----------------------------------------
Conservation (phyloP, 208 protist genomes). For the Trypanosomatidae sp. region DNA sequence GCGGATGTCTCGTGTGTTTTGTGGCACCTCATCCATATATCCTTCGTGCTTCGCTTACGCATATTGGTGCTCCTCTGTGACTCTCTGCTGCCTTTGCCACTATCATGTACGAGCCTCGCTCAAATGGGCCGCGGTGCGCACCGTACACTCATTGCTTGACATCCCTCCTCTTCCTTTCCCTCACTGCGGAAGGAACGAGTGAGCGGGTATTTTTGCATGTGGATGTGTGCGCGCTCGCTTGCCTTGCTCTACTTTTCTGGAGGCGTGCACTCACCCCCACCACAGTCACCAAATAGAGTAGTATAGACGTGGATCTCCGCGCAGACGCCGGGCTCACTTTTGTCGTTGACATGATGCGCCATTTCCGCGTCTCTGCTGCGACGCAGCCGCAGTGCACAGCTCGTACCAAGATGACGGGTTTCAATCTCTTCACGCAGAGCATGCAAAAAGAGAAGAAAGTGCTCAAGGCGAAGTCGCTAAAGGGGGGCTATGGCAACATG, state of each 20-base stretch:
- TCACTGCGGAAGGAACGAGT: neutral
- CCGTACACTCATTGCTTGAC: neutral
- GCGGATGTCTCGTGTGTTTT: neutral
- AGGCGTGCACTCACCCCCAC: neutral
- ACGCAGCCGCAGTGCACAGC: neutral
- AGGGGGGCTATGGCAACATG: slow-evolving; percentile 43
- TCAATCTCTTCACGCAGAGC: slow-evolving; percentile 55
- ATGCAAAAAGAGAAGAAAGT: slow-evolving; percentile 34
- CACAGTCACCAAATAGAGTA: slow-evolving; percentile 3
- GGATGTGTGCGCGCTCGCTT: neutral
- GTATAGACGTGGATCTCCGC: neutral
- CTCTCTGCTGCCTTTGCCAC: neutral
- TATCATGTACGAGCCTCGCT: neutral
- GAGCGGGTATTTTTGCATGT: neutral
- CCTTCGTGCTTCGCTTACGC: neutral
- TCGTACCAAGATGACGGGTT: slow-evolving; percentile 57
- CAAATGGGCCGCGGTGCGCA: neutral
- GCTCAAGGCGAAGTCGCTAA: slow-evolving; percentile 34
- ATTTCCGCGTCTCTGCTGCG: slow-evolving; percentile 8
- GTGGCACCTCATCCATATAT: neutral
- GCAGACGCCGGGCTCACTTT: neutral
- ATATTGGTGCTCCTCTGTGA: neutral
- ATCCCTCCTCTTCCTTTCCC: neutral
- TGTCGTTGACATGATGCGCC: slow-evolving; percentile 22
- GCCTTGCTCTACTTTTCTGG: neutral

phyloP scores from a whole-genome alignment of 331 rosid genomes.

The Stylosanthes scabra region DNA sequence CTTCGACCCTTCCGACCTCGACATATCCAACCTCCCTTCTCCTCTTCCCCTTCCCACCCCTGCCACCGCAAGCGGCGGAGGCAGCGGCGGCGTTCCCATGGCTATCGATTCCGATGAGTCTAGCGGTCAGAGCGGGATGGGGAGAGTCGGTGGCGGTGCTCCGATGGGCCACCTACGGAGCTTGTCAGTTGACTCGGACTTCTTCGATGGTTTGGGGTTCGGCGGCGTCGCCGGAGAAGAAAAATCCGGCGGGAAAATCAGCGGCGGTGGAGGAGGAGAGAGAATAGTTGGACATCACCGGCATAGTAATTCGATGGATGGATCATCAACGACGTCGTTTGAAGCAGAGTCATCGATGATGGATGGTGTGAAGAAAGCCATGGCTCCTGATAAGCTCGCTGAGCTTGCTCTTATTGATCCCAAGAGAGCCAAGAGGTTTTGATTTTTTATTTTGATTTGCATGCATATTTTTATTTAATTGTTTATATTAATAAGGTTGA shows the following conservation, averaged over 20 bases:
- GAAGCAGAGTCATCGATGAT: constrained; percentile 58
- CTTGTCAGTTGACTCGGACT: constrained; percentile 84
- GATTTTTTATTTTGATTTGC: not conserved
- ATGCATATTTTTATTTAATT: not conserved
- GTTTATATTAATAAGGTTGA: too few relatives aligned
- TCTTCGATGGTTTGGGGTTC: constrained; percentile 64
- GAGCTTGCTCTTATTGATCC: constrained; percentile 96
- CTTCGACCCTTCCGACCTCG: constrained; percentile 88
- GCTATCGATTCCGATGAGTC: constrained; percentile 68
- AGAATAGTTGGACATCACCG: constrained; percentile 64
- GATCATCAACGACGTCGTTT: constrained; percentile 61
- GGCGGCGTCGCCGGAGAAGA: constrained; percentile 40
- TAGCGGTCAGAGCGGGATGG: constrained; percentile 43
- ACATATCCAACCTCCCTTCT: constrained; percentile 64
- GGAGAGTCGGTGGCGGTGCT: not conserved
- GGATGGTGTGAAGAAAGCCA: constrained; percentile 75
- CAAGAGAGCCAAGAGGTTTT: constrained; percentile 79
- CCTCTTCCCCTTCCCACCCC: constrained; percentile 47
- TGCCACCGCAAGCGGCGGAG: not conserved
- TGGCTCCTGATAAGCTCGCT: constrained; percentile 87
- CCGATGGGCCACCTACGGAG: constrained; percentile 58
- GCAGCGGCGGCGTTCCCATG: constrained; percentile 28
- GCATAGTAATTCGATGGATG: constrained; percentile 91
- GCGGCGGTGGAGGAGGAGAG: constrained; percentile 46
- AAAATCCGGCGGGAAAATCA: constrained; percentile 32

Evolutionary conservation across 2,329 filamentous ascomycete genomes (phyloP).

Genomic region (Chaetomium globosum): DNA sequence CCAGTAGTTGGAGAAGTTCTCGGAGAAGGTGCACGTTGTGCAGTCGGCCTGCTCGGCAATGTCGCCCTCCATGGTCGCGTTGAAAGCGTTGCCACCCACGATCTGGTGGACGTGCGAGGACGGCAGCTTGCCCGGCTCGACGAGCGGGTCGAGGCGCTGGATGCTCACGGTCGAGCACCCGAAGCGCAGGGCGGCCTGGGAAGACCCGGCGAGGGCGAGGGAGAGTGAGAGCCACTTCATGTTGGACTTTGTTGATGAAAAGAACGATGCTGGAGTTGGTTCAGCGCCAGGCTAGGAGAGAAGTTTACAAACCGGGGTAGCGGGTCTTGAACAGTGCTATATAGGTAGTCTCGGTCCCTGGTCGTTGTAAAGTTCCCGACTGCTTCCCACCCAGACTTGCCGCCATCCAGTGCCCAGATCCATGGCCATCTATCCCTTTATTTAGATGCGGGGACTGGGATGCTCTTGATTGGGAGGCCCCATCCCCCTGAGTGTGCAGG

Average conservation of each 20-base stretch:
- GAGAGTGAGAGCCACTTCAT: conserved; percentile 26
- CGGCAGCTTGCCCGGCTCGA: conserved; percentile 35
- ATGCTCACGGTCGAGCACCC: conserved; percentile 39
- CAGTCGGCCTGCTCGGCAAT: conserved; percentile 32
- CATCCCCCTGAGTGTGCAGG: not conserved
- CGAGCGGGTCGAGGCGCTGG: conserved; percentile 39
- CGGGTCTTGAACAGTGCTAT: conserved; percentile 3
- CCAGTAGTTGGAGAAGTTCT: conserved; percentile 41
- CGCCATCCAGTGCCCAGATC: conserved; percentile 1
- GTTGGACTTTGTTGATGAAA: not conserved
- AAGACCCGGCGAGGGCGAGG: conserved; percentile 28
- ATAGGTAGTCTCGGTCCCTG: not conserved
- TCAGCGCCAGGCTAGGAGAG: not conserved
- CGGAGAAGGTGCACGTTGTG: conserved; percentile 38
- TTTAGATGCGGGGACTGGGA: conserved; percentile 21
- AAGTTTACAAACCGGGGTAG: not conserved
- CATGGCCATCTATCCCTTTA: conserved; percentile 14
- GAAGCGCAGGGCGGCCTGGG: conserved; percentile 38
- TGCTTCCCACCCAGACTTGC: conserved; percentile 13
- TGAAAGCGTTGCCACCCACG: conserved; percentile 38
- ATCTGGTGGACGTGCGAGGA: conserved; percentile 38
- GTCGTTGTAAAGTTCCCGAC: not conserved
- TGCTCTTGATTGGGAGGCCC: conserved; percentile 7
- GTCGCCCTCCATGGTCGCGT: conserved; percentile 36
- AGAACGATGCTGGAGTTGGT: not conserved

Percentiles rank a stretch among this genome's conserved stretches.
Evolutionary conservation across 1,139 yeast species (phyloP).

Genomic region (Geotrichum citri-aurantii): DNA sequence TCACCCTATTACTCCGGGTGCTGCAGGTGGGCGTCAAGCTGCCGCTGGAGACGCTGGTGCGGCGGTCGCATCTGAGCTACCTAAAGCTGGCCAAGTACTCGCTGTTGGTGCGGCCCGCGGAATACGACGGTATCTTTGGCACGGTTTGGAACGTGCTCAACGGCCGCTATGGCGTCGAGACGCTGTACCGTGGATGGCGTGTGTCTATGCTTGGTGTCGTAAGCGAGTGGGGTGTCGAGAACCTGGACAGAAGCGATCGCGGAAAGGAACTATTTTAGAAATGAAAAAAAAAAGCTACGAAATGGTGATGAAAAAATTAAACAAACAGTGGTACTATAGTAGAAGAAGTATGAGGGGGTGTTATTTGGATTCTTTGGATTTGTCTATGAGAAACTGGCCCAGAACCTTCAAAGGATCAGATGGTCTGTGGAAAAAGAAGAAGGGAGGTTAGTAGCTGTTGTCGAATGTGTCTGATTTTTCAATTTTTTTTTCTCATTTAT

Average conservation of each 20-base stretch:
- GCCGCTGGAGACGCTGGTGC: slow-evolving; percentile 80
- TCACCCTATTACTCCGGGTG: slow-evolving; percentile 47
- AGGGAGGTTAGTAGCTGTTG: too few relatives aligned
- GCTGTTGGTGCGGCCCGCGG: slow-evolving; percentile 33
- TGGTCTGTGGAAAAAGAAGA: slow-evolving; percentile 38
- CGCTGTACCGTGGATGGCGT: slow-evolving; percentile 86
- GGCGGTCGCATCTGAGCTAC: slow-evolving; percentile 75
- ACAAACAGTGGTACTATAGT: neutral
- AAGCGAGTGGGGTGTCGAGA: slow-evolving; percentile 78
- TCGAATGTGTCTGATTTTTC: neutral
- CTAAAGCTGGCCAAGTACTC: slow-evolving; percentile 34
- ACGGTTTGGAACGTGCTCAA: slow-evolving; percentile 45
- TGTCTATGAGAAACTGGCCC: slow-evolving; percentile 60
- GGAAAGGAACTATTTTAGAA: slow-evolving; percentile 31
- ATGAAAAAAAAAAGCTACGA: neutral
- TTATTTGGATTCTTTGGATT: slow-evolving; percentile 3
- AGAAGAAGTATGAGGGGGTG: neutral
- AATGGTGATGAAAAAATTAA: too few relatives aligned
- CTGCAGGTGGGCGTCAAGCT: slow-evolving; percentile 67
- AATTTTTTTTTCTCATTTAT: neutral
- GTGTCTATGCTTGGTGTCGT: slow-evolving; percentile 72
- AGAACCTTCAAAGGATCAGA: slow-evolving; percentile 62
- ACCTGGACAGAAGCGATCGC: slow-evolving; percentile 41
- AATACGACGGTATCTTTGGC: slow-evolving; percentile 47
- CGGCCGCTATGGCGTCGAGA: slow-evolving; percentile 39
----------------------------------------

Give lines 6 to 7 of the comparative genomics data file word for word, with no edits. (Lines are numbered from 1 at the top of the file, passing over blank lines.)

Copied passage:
- ACGCAGCCGCAGTGCACAGC: neutral
- AGGGGGGCTATGGCAACATG: slow-evolving; percentile 43